For those interested in American constitutional history, law, and original intent debates, I would recommend Leonard Levy's Original Intent and the Framer's Constitution. This 400-page history book is daunting, I'll admit. Yet, unless one has a particularly strong interest in the detailed history of our Bill of Rights, one could easily skim over some of the very detailed chapters on the history of specific constitutional amendments and still get a good overview of constitutional history.
As the name implies, Levy's book is about the original intent of the US Constitution. The thesis, in short, is that the ideas that the framers had a universal "original intent" and that this "original intent" is capable of being discerned by later generations is a myth. What is commonly called "judicial activism," thus, is inevitable. (All citations and quotes are from the book).
1. No Such Thing As a Unified "Framer" or Ratifier Intent Existed
To begin, Levy notes that James Madison's (the "Father of the Constitution") record of the Constitutional Convention was first published 53 years after the Convention had met (1). "Thus, throughout the formative period of our national history, the High Court, presidents, and Congress construed the Constitution without benefit of a record of the Convention's deliberations" (Id.). And further, the framer's didn't even keep or publish an official record of the proceedings of the Convention. This suggested that the framers did not want this new nation and future generations "to construe the Constitution in light of their deliberations" (2).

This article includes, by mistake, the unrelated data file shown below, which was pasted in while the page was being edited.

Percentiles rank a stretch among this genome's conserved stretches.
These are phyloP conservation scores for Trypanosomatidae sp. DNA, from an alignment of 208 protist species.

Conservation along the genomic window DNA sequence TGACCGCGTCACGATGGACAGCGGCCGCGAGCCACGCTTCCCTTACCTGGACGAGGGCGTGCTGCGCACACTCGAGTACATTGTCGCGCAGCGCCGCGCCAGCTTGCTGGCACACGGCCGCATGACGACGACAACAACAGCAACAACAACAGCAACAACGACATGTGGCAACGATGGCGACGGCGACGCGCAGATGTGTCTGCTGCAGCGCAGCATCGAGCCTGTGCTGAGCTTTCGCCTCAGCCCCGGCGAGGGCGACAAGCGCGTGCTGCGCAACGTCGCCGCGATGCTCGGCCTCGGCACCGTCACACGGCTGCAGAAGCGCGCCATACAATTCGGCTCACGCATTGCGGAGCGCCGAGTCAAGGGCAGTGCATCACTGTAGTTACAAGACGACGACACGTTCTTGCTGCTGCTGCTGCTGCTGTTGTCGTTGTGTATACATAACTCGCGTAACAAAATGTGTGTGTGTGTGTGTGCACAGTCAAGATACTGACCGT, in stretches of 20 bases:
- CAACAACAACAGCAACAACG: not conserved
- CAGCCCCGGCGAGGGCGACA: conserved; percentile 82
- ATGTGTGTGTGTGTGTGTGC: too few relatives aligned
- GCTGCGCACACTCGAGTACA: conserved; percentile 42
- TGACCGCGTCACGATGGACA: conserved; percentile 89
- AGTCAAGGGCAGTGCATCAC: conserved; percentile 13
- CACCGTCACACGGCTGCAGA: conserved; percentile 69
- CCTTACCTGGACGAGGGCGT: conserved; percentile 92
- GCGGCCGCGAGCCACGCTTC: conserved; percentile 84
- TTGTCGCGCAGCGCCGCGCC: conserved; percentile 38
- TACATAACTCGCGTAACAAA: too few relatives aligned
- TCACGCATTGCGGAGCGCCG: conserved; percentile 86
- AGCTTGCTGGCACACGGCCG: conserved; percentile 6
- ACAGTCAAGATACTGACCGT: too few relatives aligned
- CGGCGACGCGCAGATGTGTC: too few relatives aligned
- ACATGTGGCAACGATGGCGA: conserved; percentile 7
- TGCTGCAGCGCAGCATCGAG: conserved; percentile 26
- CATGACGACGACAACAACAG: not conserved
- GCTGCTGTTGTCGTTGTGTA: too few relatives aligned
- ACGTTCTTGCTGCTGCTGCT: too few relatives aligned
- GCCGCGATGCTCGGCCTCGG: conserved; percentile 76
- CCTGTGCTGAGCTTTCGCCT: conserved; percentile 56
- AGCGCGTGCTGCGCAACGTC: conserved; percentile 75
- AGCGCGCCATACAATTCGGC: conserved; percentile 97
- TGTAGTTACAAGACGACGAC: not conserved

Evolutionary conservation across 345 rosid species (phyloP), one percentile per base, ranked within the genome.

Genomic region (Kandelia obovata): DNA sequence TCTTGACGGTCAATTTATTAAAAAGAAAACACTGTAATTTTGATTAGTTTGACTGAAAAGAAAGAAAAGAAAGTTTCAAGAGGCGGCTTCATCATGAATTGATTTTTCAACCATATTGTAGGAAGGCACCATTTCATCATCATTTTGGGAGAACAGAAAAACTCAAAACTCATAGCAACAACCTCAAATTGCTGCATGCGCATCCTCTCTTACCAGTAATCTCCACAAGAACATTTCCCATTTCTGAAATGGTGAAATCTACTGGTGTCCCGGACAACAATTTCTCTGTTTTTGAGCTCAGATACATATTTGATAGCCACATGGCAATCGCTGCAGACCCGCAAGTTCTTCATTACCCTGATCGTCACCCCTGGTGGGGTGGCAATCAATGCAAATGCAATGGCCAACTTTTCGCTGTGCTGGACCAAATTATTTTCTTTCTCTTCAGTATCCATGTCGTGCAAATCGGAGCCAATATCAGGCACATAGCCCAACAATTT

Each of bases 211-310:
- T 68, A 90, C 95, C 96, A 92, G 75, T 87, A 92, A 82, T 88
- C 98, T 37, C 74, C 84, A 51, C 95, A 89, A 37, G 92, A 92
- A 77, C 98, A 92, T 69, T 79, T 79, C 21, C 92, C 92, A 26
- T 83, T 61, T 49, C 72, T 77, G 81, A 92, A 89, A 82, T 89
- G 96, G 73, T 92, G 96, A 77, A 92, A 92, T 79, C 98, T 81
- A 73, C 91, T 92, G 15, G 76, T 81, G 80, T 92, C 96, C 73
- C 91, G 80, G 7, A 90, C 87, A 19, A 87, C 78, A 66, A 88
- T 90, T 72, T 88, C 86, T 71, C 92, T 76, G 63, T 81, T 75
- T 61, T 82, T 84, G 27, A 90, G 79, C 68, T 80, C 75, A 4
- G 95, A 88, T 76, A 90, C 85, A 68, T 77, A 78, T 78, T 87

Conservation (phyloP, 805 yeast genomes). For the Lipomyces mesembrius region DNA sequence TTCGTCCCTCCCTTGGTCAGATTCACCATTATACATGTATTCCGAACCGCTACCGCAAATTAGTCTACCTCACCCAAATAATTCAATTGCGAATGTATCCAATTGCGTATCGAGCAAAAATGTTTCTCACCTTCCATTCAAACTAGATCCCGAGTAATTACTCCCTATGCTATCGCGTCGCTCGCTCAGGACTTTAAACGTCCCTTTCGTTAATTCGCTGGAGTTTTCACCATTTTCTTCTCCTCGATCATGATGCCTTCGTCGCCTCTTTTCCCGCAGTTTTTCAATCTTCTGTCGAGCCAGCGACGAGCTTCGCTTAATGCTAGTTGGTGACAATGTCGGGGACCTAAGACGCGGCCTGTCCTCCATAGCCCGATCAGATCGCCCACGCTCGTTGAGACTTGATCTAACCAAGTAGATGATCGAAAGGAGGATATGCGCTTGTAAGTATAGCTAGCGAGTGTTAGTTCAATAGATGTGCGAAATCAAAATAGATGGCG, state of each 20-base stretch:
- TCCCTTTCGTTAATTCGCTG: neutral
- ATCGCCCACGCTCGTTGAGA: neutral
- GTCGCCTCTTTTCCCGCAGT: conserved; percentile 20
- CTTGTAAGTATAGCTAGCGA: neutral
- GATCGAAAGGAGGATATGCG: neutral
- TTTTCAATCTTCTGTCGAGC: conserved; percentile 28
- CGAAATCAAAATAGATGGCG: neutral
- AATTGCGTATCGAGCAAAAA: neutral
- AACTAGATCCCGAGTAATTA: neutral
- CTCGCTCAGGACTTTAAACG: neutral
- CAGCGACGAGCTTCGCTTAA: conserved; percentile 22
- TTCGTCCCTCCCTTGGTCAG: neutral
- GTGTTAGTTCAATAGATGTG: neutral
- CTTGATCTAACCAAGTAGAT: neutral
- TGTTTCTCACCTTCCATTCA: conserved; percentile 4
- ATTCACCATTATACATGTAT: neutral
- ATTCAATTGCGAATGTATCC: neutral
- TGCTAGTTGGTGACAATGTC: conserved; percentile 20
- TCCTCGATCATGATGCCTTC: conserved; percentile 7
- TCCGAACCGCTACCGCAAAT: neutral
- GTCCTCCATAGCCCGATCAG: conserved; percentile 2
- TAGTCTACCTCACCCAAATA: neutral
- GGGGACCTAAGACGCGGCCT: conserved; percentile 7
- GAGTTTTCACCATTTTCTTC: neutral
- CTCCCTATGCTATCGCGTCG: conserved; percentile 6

Generally, when it came to interpreting text, the framers agreed that the text should be interpreted "according the established rules of construction" (10). These rules, of course, are as vague as they sound and capable of producing opposing results. But what is noteworthy is that, in the early years of the Constitution, those who had framed the Constitution did not appeal to their "original intent" in solving Constitutional questions. Rather, they agreed on the general text of the Constitution but were at odds with how that text applied to various real-life scenarios.
While many scholars debate over the "intent of the framers," what is often overlooked is the intent of those who actually ratified- or "passed"- the Constitution. The intent of those who ratified the Constitution, rather than those who framed it matters because, as James Madison wrote, the Constitution "was nothing more than a dead letter, until life and validity were breathed into it by the voice of the people, speaking through [the state ratifiers]" (14). Thus, the intent of the ratifiers matters more than the intent of the framers (Id.). This is a salient point as, of course, it reflects the "American" idea that the government exists by the consent of those it governs. Accordingly, the intent of those who agreed to the government should matter more than the intent of those who framed it.
Yet, the idea of a single, unified "ratifier intent" Levy argues, is also a myth. Like the intentions of the framers, "the terms of the [Constitution] may have differently impressed different people. Some drew conclusions that others repudiated.... Some may have understood its terms to strictly, others too broadly....'Nothing but the text itself was adopted by the whole people'" (15). In other words, the text of the Constitution meant different things to different ratifiers and "the entity we call 'the Framers' did not have a collective mind, think in one groove, or possess the same convictions" (294).
And, even if there were a single, unified framer or ratifier intent, it is unascertainable to us now. Drawing from available historical documents, Levy first makes the case that the proceedings of the various state conventions to ratify the Constitution "were so incompletely and poorly reported" that it makes "discerning original intent from only the state ratifying records...nearly impossible" (14-15). What accounts we do have are often "partial and mutilated" (15). Without accurate and whole accounts of what occurred at state ratifying conventions, the intent of those who ratified the Constitution cannot be determined.